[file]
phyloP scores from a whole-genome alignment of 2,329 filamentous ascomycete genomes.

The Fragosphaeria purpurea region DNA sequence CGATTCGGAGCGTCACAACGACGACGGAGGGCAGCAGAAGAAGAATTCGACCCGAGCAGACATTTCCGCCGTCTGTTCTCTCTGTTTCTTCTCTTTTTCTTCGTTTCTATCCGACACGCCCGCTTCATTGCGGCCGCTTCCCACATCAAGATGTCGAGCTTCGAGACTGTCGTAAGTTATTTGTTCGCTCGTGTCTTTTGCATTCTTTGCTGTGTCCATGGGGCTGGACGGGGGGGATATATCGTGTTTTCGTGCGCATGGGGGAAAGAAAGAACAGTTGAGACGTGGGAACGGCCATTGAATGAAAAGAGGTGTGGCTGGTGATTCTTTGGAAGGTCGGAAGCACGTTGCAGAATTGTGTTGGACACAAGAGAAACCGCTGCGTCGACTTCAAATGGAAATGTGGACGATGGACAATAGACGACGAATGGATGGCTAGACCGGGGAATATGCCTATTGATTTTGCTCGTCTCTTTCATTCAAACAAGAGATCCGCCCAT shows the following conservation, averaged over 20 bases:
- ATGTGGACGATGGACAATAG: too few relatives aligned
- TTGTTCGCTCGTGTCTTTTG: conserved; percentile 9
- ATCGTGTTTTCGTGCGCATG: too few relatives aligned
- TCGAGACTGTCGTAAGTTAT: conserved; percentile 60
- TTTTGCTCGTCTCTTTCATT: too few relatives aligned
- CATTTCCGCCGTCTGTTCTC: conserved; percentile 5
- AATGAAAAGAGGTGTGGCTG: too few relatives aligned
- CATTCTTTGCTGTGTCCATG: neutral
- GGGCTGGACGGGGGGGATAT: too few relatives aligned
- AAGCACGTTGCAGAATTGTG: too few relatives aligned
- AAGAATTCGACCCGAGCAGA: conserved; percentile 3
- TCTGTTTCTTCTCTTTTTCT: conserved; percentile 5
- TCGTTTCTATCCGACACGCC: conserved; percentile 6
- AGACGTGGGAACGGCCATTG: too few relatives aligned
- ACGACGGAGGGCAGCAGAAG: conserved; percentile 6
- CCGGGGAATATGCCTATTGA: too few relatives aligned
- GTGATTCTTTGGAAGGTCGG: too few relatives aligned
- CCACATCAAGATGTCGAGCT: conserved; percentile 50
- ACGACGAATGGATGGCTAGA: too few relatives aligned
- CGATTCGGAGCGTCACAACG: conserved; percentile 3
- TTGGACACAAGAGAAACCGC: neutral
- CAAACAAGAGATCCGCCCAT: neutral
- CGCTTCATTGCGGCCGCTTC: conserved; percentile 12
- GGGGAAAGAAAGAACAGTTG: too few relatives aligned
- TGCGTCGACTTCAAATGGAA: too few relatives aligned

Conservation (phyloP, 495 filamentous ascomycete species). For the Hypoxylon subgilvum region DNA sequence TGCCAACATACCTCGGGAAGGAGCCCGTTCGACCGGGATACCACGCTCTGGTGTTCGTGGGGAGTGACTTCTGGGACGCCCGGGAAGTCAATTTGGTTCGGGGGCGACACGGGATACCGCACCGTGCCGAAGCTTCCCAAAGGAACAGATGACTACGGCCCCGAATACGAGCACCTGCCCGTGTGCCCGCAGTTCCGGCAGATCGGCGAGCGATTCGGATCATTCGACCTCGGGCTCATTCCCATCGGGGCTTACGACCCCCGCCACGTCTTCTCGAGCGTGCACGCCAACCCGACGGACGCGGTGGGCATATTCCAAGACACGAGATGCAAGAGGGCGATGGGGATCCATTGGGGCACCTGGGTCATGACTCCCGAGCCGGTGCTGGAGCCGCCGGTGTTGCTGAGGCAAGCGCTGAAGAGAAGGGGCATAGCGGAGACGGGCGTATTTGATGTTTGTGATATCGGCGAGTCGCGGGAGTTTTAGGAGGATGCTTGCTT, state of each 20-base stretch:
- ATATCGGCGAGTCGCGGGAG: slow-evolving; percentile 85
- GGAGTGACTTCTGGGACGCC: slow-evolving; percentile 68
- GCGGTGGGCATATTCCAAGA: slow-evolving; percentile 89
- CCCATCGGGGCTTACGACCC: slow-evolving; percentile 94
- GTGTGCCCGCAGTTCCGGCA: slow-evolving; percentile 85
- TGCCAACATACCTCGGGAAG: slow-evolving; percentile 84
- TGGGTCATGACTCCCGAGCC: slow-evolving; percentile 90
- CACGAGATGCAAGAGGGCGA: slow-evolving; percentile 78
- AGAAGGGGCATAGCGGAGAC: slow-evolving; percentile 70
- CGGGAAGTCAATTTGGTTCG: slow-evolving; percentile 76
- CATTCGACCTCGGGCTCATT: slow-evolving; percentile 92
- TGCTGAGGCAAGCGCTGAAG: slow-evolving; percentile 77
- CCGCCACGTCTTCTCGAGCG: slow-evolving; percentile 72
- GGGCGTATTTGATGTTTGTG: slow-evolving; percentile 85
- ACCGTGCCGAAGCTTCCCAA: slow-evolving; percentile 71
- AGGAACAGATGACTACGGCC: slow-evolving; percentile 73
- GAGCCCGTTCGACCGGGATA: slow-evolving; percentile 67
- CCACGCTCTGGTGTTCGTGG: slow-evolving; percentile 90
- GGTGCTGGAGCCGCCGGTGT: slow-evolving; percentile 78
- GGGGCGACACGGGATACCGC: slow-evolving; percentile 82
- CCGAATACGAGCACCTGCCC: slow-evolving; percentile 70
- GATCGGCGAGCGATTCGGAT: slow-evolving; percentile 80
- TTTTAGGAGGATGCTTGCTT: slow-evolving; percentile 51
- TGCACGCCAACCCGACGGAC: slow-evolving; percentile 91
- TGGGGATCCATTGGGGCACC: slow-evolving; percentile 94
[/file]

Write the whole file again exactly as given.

phyloP scores from a whole-genome alignment of 2,329 filamentous ascomycete genomes.

The Fragosphaeria purpurea region DNA sequence CGATTCGGAGCGTCACAACGACGACGGAGGGCAGCAGAAGAAGAATTCGACCCGAGCAGACATTTCCGCCGTCTGTTCTCTCTGTTTCTTCTCTTTTTCTTCGTTTCTATCCGACACGCCCGCTTCATTGCGGCCGCTTCCCACATCAAGATGTCGAGCTTCGAGACTGTCGTAAGTTATTTGTTCGCTCGTGTCTTTTGCATTCTTTGCTGTGTCCATGGGGCTGGACGGGGGGGATATATCGTGTTTTCGTGCGCATGGGGGAAAGAAAGAACAGTTGAGACGTGGGAACGGCCATTGAATGAAAAGAGGTGTGGCTGGTGATTCTTTGGAAGGTCGGAAGCACGTTGCAGAATTGTGTTGGACACAAGAGAAACCGCTGCGTCGACTTCAAATGGAAATGTGGACGATGGACAATAGACGACGAATGGATGGCTAGACCGGGGAATATGCCTATTGATTTTGCTCGTCTCTTTCATTCAAACAAGAGATCCGCCCAT shows the following conservation, averaged over 20 bases:
- ATGTGGACGATGGACAATAG: too few relatives aligned
- TTGTTCGCTCGTGTCTTTTG: conserved; percentile 9
- ATCGTGTTTTCGTGCGCATG: too few relatives aligned
- TCGAGACTGTCGTAAGTTAT: conserved; percentile 60
- TTTTGCTCGTCTCTTTCATT: too few relatives aligned
- CATTTCCGCCGTCTGTTCTC: conserved; percentile 5
- AATGAAAAGAGGTGTGGCTG: too few relatives aligned
- CATTCTTTGCTGTGTCCATG: neutral
- GGGCTGGACGGGGGGGATAT: too few relatives aligned
- AAGCACGTTGCAGAATTGTG: too few relatives aligned
- AAGAATTCGACCCGAGCAGA: conserved; percentile 3
- TCTGTTTCTTCTCTTTTTCT: conserved; percentile 5
- TCGTTTCTATCCGACACGCC: conserved; percentile 6
- AGACGTGGGAACGGCCATTG: too few relatives aligned
- ACGACGGAGGGCAGCAGAAG: conserved; percentile 6
- CCGGGGAATATGCCTATTGA: too few relatives aligned
- GTGATTCTTTGGAAGGTCGG: too few relatives aligned
- CCACATCAAGATGTCGAGCT: conserved; percentile 50
- ACGACGAATGGATGGCTAGA: too few relatives aligned
- CGATTCGGAGCGTCACAACG: conserved; percentile 3
- TTGGACACAAGAGAAACCGC: neutral
- CAAACAAGAGATCCGCCCAT: neutral
- CGCTTCATTGCGGCCGCTTC: conserved; percentile 12
- GGGGAAAGAAAGAACAGTTG: too few relatives aligned
- TGCGTCGACTTCAAATGGAA: too few relatives aligned

Conservation (phyloP, 495 filamentous ascomycete species). For the Hypoxylon subgilvum region DNA sequence TGCCAACATACCTCGGGAAGGAGCCCGTTCGACCGGGATACCACGCTCTGGTGTTCGTGGGGAGTGACTTCTGGGACGCCCGGGAAGTCAATTTGGTTCGGGGGCGACACGGGATACCGCACCGTGCCGAAGCTTCCCAAAGGAACAGATGACTACGGCCCCGAATACGAGCACCTGCCCGTGTGCCCGCAGTTCCGGCAGATCGGCGAGCGATTCGGATCATTCGACCTCGGGCTCATTCCCATCGGGGCTTACGACCCCCGCCACGTCTTCTCGAGCGTGCACGCCAACCCGACGGACGCGGTGGGCATATTCCAAGACACGAGATGCAAGAGGGCGATGGGGATCCATTGGGGCACCTGGGTCATGACTCCCGAGCCGGTGCTGGAGCCGCCGGTGTTGCTGAGGCAAGCGCTGAAGAGAAGGGGCATAGCGGAGACGGGCGTATTTGATGTTTGTGATATCGGCGAGTCGCGGGAGTTTTAGGAGGATGCTTGCTT, state of each 20-base stretch:
- ATATCGGCGAGTCGCGGGAG: slow-evolving; percentile 85
- GGAGTGACTTCTGGGACGCC: slow-evolving; percentile 68
- GCGGTGGGCATATTCCAAGA: slow-evolving; percentile 89
- CCCATCGGGGCTTACGACCC: slow-evolving; percentile 94
- GTGTGCCCGCAGTTCCGGCA: slow-evolving; percentile 85
- TGCCAACATACCTCGGGAAG: slow-evolving; percentile 84
- TGGGTCATGACTCCCGAGCC: slow-evolving; percentile 90
- CACGAGATGCAAGAGGGCGA: slow-evolving; percentile 78
- AGAAGGGGCATAGCGGAGAC: slow-evolving; percentile 70
- CGGGAAGTCAATTTGGTTCG: slow-evolving; percentile 76
- CATTCGACCTCGGGCTCATT: slow-evolving; percentile 92
- TGCTGAGGCAAGCGCTGAAG: slow-evolving; percentile 77
- CCGCCACGTCTTCTCGAGCG: slow-evolving; percentile 72
- GGGCGTATTTGATGTTTGTG: slow-evolving; percentile 85
- ACCGTGCCGAAGCTTCCCAA: slow-evolving; percentile 71
- AGGAACAGATGACTACGGCC: slow-evolving; percentile 73
- GAGCCCGTTCGACCGGGATA: slow-evolving; percentile 67
- CCACGCTCTGGTGTTCGTGG: slow-evolving; percentile 90
- GGTGCTGGAGCCGCCGGTGT: slow-evolving; percentile 78
- GGGGCGACACGGGATACCGC: slow-evolving; percentile 82
- CCGAATACGAGCACCTGCCC: slow-evolving; percentile 70
- GATCGGCGAGCGATTCGGAT: slow-evolving; percentile 80
- TTTTAGGAGGATGCTTGCTT: slow-evolving; percentile 51
- TGCACGCCAACCCGACGGAC: slow-evolving; percentile 91
- TGGGGATCCATTGGGGCACC: slow-evolving; percentile 94